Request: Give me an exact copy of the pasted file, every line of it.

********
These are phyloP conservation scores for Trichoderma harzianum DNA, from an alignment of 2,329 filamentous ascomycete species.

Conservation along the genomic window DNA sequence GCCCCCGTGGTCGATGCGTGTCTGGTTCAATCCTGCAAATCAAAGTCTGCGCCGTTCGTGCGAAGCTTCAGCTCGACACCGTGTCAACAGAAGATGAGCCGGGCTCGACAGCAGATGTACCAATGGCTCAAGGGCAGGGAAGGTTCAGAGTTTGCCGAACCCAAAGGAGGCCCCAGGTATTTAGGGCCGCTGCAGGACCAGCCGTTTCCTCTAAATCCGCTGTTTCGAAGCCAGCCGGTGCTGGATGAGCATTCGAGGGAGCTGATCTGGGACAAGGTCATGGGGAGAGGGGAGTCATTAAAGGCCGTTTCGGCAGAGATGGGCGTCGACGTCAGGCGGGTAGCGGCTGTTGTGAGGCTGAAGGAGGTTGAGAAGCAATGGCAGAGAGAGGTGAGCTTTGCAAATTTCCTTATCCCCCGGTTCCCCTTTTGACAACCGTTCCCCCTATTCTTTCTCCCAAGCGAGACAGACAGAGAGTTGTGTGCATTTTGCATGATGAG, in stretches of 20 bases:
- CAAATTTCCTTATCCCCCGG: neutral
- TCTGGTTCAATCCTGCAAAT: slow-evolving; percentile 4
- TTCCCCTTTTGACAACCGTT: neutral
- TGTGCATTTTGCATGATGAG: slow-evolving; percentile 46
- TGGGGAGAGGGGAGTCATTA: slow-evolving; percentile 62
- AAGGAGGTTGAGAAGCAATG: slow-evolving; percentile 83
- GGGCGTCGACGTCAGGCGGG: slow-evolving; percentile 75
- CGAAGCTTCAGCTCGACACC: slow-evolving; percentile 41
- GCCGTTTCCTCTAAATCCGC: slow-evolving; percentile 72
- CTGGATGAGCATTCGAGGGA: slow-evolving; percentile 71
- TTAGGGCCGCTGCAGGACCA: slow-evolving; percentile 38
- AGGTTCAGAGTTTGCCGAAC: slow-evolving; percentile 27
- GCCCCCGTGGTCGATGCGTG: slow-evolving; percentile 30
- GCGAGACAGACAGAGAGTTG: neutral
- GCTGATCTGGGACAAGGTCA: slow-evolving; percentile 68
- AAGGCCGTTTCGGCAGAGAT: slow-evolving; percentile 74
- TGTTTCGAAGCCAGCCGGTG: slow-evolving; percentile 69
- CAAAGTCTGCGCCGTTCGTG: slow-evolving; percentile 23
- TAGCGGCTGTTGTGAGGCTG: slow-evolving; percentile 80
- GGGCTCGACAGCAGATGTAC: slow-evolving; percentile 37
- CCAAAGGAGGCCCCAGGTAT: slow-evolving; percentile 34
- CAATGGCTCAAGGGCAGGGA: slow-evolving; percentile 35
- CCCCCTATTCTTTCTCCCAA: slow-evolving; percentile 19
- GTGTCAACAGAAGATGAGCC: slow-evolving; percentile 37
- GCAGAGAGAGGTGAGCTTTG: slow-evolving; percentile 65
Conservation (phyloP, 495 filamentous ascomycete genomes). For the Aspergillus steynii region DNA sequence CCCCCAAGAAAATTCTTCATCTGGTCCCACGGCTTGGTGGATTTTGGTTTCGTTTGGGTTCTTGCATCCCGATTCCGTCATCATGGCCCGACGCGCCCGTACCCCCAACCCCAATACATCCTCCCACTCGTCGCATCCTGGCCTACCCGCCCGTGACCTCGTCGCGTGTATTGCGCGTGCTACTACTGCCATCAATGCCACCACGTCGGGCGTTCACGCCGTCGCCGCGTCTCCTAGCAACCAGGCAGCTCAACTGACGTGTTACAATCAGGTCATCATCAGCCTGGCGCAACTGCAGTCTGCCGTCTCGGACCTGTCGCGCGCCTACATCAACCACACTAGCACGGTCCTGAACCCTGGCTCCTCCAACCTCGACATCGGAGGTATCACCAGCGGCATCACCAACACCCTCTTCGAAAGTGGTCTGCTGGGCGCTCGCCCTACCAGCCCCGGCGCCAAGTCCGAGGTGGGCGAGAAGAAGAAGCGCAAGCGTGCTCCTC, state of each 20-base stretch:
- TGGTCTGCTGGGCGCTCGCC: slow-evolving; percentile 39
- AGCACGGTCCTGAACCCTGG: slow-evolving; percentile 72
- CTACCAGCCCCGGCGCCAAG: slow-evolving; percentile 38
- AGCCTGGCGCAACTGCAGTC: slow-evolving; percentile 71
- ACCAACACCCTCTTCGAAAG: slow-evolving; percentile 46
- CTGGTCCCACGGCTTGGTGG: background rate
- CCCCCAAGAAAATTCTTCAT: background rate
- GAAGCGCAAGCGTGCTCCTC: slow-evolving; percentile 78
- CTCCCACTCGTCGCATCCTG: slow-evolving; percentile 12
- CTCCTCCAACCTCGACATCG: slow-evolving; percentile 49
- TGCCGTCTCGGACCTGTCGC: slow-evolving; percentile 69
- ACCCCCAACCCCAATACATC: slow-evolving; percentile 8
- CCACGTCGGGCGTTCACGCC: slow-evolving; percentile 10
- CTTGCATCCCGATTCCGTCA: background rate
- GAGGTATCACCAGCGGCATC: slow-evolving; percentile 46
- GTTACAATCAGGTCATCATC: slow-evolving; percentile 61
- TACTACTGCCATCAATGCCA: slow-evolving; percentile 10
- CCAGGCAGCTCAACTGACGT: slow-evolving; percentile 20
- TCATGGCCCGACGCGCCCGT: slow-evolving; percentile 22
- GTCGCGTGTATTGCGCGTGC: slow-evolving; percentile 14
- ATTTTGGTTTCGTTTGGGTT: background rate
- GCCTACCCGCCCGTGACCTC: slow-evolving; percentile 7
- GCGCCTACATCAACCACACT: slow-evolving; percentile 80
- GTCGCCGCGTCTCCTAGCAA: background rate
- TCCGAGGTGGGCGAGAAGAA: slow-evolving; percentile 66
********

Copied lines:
These are phyloP conservation scores for Trichoderma harzianum DNA, from an alignment of 2,329 filamentous ascomycete species.

Conservation along the genomic window DNA sequence GCCCCCGTGGTCGATGCGTGTCTGGTTCAATCCTGCAAATCAAAGTCTGCGCCGTTCGTGCGAAGCTTCAGCTCGACACCGTGTCAACAGAAGATGAGCCGGGCTCGACAGCAGATGTACCAATGGCTCAAGGGCAGGGAAGGTTCAGAGTTTGCCGAACCCAAAGGAGGCCCCAGGTATTTAGGGCCGCTGCAGGACCAGCCGTTTCCTCTAAATCCGCTGTTTCGAAGCCAGCCGGTGCTGGATGAGCATTCGAGGGAGCTGATCTGGGACAAGGTCATGGGGAGAGGGGAGTCATTAAAGGCCGTTTCGGCAGAGATGGGCGTCGACGTCAGGCGGGTAGCGGCTGTTGTGAGGCTGAAGGAGGTTGAGAAGCAATGGCAGAGAGAGGTGAGCTTTGCAAATTTCCTTATCCCCCGGTTCCCCTTTTGACAACCGTTCCCCCTATTCTTTCTCCCAAGCGAGACAGACAGAGAGTTGTGTGCATTTTGCATGATGAG, in stretches of 20 bases:
- CAAATTTCCTTATCCCCCGG: neutral
- TCTGGTTCAATCCTGCAAAT: slow-evolving; percentile 4
- TTCCCCTTTTGACAACCGTT: neutral
- TGTGCATTTTGCATGATGAG: slow-evolving; percentile 46
- TGGGGAGAGGGGAGTCATTA: slow-evolving; percentile 62
- AAGGAGGTTGAGAAGCAATG: slow-evolving; percentile 83
- GGGCGTCGACGTCAGGCGGG: slow-evolving; percentile 75
- CGAAGCTTCAGCTCGACACC: slow-evolving; percentile 41
- GCCGTTTCCTCTAAATCCGC: slow-evolving; percentile 72
- CTGGATGAGCATTCGAGGGA: slow-evolving; percentile 71
- TTAGGGCCGCTGCAGGACCA: slow-evolving; percentile 38
- AGGTTCAGAGTTTGCCGAAC: slow-evolving; percentile 27
- GCCCCCGTGGTCGATGCGTG: slow-evolving; percentile 30
- GCGAGACAGACAGAGAGTTG: neutral
- GCTGATCTGGGACAAGGTCA: slow-evolving; percentile 68
- AAGGCCGTTTCGGCAGAGAT: slow-evolving; percentile 74
- TGTTTCGAAGCCAGCCGGTG: slow-evolving; percentile 69
- CAAAGTCTGCGCCGTTCGTG: slow-evolving; percentile 23
- TAGCGGCTGTTGTGAGGCTG: slow-evolving; percentile 80
- GGGCTCGACAGCAGATGTAC: slow-evolving; percentile 37
- CCAAAGGAGGCCCCAGGTAT: slow-evolving; percentile 34
- CAATGGCTCAAGGGCAGGGA: slow-evolving; percentile 35
- CCCCCTATTCTTTCTCCCAA: slow-evolving; percentile 19
- GTGTCAACAGAAGATGAGCC: slow-evolving; percentile 37
- GCAGAGAGAGGTGAGCTTTG: slow-evolving; percentile 65
Conservation (phyloP, 495 filamentous ascomycete genomes). For the Aspergillus steynii region DNA sequence CCCCCAAGAAAATTCTTCATCTGGTCCCACGGCTTGGTGGATTTTGGTTTCGTTTGGGTTCTTGCATCCCGATTCCGTCATCATGGCCCGACGCGCCCGTACCCCCAACCCCAATACATCCTCCCACTCGTCGCATCCTGGCCTACCCGCCCGTGACCTCGTCGCGTGTATTGCGCGTGCTACTACTGCCATCAATGCCACCACGTCGGGCGTTCACGCCGTCGCCGCGTCTCCTAGCAACCAGGCAGCTCAACTGACGTGTTACAATCAGGTCATCATCAGCCTGGCGCAACTGCAGTCTGCCGTCTCGGACCTGTCGCGCGCCTACATCAACCACACTAGCACGGTCCTGAACCCTGGCTCCTCCAACCTCGACATCGGAGGTATCACCAGCGGCATCACCAACACCCTCTTCGAAAGTGGTCTGCTGGGCGCTCGCCCTACCAGCCCCGGCGCCAAGTCCGAGGTGGGCGAGAAGAAGAAGCGCAAGCGTGCTCCTC, state of each 20-base stretch:
- TGGTCTGCTGGGCGCTCGCC: slow-evolving; percentile 39
- AGCACGGTCCTGAACCCTGG: slow-evolving; percentile 72
- CTACCAGCCCCGGCGCCAAG: slow-evolving; percentile 38
- AGCCTGGCGCAACTGCAGTC: slow-evolving; percentile 71
- ACCAACACCCTCTTCGAAAG: slow-evolving; percentile 46
- CTGGTCCCACGGCTTGGTGG: background rate
- CCCCCAAGAAAATTCTTCAT: background rate
- GAAGCGCAAGCGTGCTCCTC: slow-evolving; percentile 78
- CTCCCACTCGTCGCATCCTG: slow-evolving; percentile 12
- CTCCTCCAACCTCGACATCG: slow-evolving; percentile 49
- TGCCGTCTCGGACCTGTCGC: slow-evolving; percentile 69
- ACCCCCAACCCCAATACATC: slow-evolving; percentile 8
- CCACGTCGGGCGTTCACGCC: slow-evolving; percentile 10
- CTTGCATCCCGATTCCGTCA: background rate
- GAGGTATCACCAGCGGCATC: slow-evolving; percentile 46
- GTTACAATCAGGTCATCATC: slow-evolving; percentile 61
- TACTACTGCCATCAATGCCA: slow-evolving; percentile 10
- CCAGGCAGCTCAACTGACGT: slow-evolving; percentile 20
- TCATGGCCCGACGCGCCCGT: slow-evolving; percentile 22
- GTCGCGTGTATTGCGCGTGC: slow-evolving; percentile 14
- ATTTTGGTTTCGTTTGGGTT: background rate
- GCCTACCCGCCCGTGACCTC: slow-evolving; percentile 7
- GCGCCTACATCAACCACACT: slow-evolving; percentile 80
- GTCGCCGCGTCTCCTAGCAA: background rate
- TCCGAGGTGGGCGAGAAGAA: slow-evolving; percentile 66